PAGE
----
“He can make any shot, get every rebound. He’s gotten so much stronger and has learned to use his strength better. He still has some chicken legs on him. But he’s learned the intrinsic intangibles — angles, thinking one pass ahead.”

“Intrinsic intangibles” are words that come out of very few college athletes’ mouths.

“It’s always funny when Kleinmann tries to be smart or something. Coach probably doesn’t find it funny,” Buford said with a laugh.

Kleinmann is not always teacher’s pet at practice.

“The best story I have about Kleinmann is one day at practice before we played Oklahoma, he thought he was Blake Griffin,” junior guard Sherron Collins said.

“Matt’s out there shooting threes and hitting the side of the backboard. Coach was getting mad, telling him, ‘Matt, just run the offense.’ He does it again, and coach gets mad and made him run about 15 minutes.”

Kleinmann says Self often jokes with him at practice during the course of the long season.

“I’d say I’m his favorite to give a hard time to,” Kleinmann said. “My first two years, I think the coaches got frustrated with me. Sometimes I try to get ahead of the play — I try to make a home-run pass. This year I tried to settle down, but I can’t get it completely out of my system. I would like to say the coaches have enjoyed me, but I’ve frustrated them at times.”

Self actually has appreciated Kleinmann’s effort at practice as well as that of fellow senior Bechard.

“He and Brennan are two of my favorites because they get it. They get their role,” Self said. “They get the fact that when we (coaches) are in a certain mood and want to get certain things done, they help educate the guys that this needs to happen now.”

In other words, they sometimes prevent a decent practice from becoming a bad one by stepping in and leading their younger teammates.

“Matt and Brennan are class acts,” Collins said. “They represent Kansas like it’s supposed to be represented. And they make us better at practice. They foul us too much and foul us hard every day, but that all makes us better.”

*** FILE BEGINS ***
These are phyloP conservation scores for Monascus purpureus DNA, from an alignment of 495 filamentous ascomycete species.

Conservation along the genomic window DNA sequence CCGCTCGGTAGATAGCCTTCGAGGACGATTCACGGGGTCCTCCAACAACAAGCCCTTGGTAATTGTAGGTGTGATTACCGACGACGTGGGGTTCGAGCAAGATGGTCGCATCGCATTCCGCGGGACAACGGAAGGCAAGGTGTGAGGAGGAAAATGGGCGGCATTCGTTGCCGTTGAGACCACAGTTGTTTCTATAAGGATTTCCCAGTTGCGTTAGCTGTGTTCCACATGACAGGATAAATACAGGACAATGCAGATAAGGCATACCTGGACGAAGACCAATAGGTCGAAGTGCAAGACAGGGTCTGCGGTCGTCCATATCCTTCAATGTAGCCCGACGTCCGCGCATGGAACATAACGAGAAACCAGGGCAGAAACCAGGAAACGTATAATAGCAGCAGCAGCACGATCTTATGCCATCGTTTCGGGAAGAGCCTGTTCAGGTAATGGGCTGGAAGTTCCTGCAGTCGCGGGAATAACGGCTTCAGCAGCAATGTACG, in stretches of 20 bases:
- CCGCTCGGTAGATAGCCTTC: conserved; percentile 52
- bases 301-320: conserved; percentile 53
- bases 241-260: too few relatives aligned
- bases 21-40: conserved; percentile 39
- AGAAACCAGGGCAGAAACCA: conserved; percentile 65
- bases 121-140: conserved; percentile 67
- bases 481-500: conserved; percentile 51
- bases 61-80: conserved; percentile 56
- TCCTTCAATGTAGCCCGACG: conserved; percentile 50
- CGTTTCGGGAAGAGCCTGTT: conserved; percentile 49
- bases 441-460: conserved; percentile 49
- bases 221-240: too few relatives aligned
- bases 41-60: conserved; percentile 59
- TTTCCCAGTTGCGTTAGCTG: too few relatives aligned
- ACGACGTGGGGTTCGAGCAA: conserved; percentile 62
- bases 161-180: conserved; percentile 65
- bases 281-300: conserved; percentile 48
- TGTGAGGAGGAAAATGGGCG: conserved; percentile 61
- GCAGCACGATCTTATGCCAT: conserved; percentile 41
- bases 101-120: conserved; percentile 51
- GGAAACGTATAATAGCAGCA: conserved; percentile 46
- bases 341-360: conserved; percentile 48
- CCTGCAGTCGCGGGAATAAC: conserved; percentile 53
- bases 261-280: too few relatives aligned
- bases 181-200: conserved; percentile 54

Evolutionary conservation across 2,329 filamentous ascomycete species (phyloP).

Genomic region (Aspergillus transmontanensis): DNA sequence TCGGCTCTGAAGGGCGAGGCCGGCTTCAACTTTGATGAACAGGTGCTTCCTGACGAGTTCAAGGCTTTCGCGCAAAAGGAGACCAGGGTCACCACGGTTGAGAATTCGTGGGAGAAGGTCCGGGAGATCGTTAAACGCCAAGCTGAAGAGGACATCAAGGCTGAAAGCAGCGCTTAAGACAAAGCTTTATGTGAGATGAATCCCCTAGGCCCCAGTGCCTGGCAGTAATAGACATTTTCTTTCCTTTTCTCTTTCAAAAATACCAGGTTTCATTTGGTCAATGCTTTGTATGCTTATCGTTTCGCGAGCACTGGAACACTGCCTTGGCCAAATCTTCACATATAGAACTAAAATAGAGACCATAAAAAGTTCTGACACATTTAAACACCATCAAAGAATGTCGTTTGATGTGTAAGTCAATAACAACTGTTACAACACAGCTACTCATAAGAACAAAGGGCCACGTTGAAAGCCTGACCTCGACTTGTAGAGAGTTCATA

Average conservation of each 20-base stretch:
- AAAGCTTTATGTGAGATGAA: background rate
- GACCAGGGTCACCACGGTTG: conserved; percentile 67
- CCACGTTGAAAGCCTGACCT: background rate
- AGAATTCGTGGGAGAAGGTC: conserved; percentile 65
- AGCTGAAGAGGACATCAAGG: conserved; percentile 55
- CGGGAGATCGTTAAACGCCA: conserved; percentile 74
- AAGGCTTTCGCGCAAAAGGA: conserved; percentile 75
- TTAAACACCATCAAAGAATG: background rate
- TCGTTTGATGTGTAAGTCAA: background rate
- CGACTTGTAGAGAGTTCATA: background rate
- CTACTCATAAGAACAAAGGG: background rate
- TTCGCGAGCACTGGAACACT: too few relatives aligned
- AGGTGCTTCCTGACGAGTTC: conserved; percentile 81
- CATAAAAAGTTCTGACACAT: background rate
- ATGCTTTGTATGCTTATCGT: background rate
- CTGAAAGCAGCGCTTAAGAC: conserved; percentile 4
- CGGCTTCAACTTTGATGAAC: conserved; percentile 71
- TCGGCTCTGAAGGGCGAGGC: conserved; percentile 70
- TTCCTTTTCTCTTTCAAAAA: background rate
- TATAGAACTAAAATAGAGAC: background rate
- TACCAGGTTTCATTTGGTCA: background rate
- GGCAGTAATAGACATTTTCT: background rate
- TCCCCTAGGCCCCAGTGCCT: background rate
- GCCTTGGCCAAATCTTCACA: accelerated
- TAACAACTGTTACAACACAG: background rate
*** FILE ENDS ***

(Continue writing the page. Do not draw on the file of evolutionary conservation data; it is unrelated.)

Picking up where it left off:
Kleinmann — he declined a scholarship offer at Pacific to accept a non-scholarship role on KU’s team — realizes he’s through with organized basketball at the conclusion of this season.

The man assured five Big 12 titles in five seasons has interviewed with a major architecture firm in Kansas City.

If he isn’t offered a job right away, he plans to take grad-school courses at either Washington University in St. Louis or Tulane in New Orleans.

“With the economy ... jobs are hard to find now,” Kleinmann said. “If I take one year to let this (recession) wash over ... I’ll see in a year if the economy is better. Getting an advanced degree might be my best shot. I’m looking into taking some urban-design courses. I think it’d be to my own personal benefit to get out of the KU area a year and see some other places before going to work.”

Self believes some company out there will put Kleinmann to work.

“Matt is smart,” Self said. “He will get a great job, I’m sure. I would trust him to build my house, I’ll tell you that.”

Perhaps Kleinmann will read a short version of his résumé during his Senior Day speech at the conclusion of today’s game.

He’s certain to thank a few family members during his presentation.

One thing is for sure: He’ll be well rested and will be speaking with a clear mind. He was not scheduled to pull an all-nighter Friday night.

“I’m sure it’ll hit me that it’s my last game in Allen Fieldhouse. It’ll hit me pretty hard, I’m sure. I hope I don’t need a Kleenex,” Kleinmann said.

Comments

just_another_bozo_on_this_bus 6 years, 2 months ago

“I did three days one time. On the third day, I had to present (a final exam in front of fellow students and professors). After that, I think I slept 16 hours,” said Kleinmann, Kansas University’s senior basketball center.


And this isn't just his experience. It's a common experience of all architecture students. It means either absurd expectations on the part of the architecture school and its professors, or poor time management on the part of students. While the latter is a given for most students (people in general, really) I think the former is also the case, and really, just inexcusable.